Nikky Finney covered her eyes and then her mouth with one trembling hand as she took to the stage at the 2011 National Book Awards. She sighed, arranged her coke-bottle glasses and recited boorish language, unfitting of herself, the new recipient of the National Book Award for poetry.
In her acceptance speech, she recited slave codes from 1739 in her home state of South Carolina. She spoke of black people, the only group of people in the United States ever explicitly forbidden to become literate.
The Inlander spoke with Finney about life after winning the National Book Award for her poetry collection Head Off & Split writing about civil rights and the role of a poet in America today.
INLANDER: Your parents were civil rights activists in the 1960s. What do you remember as a child?
FINNEY: We used to go to our church, which was also a central meeting place during the Civil Rights movement. The adults would go in one room and the children would go into another room and play while they were making strategies and trying to figure out what to do next. I was a nosy little kid, kind of older than my years, so I would go and lean into the doorframe and listen into the other room.
How did their activism influence you?
I remember around my 10th or 11th birthday thinking, ‘How can I participate?’ I remember thinking they are not going to let me go out there, in the sort of big violent world that was happening, but I had pieces of paper and a pencil. I thought my participation could be as a witness… that role was not given to me, but it is one that I assumed, and it stayed with me those first 10 years of my life, and it has given me an incredible vantage point as a human being and as an American, watching societal movements come and go.
You’ve said you knew you were a poet at 18. What drew you to the medium?
I came from a community that was full of what poetry is made of — colorful, sensory rich, stimulating words — that I didn’t even know I was leaning toward poetry. I was just leaning toward the sights and smells and sound and the emotion that I saw all around me.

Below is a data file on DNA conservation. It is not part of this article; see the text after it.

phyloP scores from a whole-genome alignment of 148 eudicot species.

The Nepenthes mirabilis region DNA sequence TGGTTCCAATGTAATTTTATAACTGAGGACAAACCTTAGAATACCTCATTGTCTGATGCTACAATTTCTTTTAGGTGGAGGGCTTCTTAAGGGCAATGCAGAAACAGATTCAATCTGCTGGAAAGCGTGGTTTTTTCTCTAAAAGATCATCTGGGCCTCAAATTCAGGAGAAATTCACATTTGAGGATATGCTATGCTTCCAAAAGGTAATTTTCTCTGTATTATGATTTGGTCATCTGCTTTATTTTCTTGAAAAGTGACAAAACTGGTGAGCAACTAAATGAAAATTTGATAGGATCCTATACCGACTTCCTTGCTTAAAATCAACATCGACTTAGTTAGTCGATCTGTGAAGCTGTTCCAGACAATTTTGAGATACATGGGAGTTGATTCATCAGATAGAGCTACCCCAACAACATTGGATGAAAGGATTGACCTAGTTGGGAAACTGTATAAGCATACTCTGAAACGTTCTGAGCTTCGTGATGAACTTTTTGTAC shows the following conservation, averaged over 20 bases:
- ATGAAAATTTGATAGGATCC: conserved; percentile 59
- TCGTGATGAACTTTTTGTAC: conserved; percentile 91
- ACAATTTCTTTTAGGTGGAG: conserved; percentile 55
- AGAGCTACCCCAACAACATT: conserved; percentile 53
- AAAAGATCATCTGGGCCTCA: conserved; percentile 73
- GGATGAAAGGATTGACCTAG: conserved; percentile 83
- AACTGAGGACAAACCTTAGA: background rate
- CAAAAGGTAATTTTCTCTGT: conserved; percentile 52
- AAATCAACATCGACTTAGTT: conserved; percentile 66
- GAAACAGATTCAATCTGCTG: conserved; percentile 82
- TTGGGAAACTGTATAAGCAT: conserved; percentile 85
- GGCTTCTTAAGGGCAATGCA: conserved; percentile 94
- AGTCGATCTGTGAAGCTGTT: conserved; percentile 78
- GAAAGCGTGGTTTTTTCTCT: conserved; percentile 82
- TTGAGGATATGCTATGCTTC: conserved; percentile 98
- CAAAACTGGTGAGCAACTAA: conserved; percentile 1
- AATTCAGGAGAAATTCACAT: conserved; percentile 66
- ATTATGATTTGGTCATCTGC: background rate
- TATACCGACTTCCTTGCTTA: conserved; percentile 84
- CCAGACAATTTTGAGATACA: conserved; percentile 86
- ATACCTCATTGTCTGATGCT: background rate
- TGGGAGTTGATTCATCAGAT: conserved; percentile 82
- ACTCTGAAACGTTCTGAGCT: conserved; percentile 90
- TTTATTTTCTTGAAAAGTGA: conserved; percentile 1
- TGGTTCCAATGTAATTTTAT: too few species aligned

What is your most important tool as a poet?
Empathy. You need empathy to look outside your own body and heart and mind to see what the rest of the world looks like. That’s the power of not only poetry, but art.
How has winning a National Book Award affected your career?
I’m still amazed at what this very prestigious award gave to my work. It gave my work an audience that it did not have before, and that is huge. Right now I have to honor this award and the people that are reading the work... we have to fight for this thing called art because it teaches us who we are and about the lines we draw in the sand about so many things.
In Head Off & Split you said the goal was to combine beautiful language with messages that are difficult to say. Why does the language have to be beautiful?
Art is ultimately about beauty. Sometimes you have to work at something to find the beauty, and I think that’s my job... anyone can stand on a [soap box] and rant about something they don’t like. You have to take that rant, that feeling, and then say, ‘OK, if I stand up here and rant, the room will empty out and they will leave with empty pockets. If I take the time to make something that has beauty, then the person listening to me will leave with something they didn’t come with.’
What is a poet, and what is the role of a poet in America today?
The writing of a poem is really a journey from my head and heart to the listener’s head and heart. It’s so important to get it right, to be clear, to tell the truth, to tell what I see and feel... there is this human experience that I’m responsible for translating to another human being, and I take that very seriously. I think poets in America don’t always get the opportunity or the moment to do that... as long as American poets dedicate themselves to empathy and truth and beauty, we are making something that this country and this world desperately needs.
Visiting writers series featuring Nikky Finney • Feb. 26 at 7 pm • Free • Gonzaga University • 502 E. Boone Ave. • gonzaga.edu/readingseries • 313-6681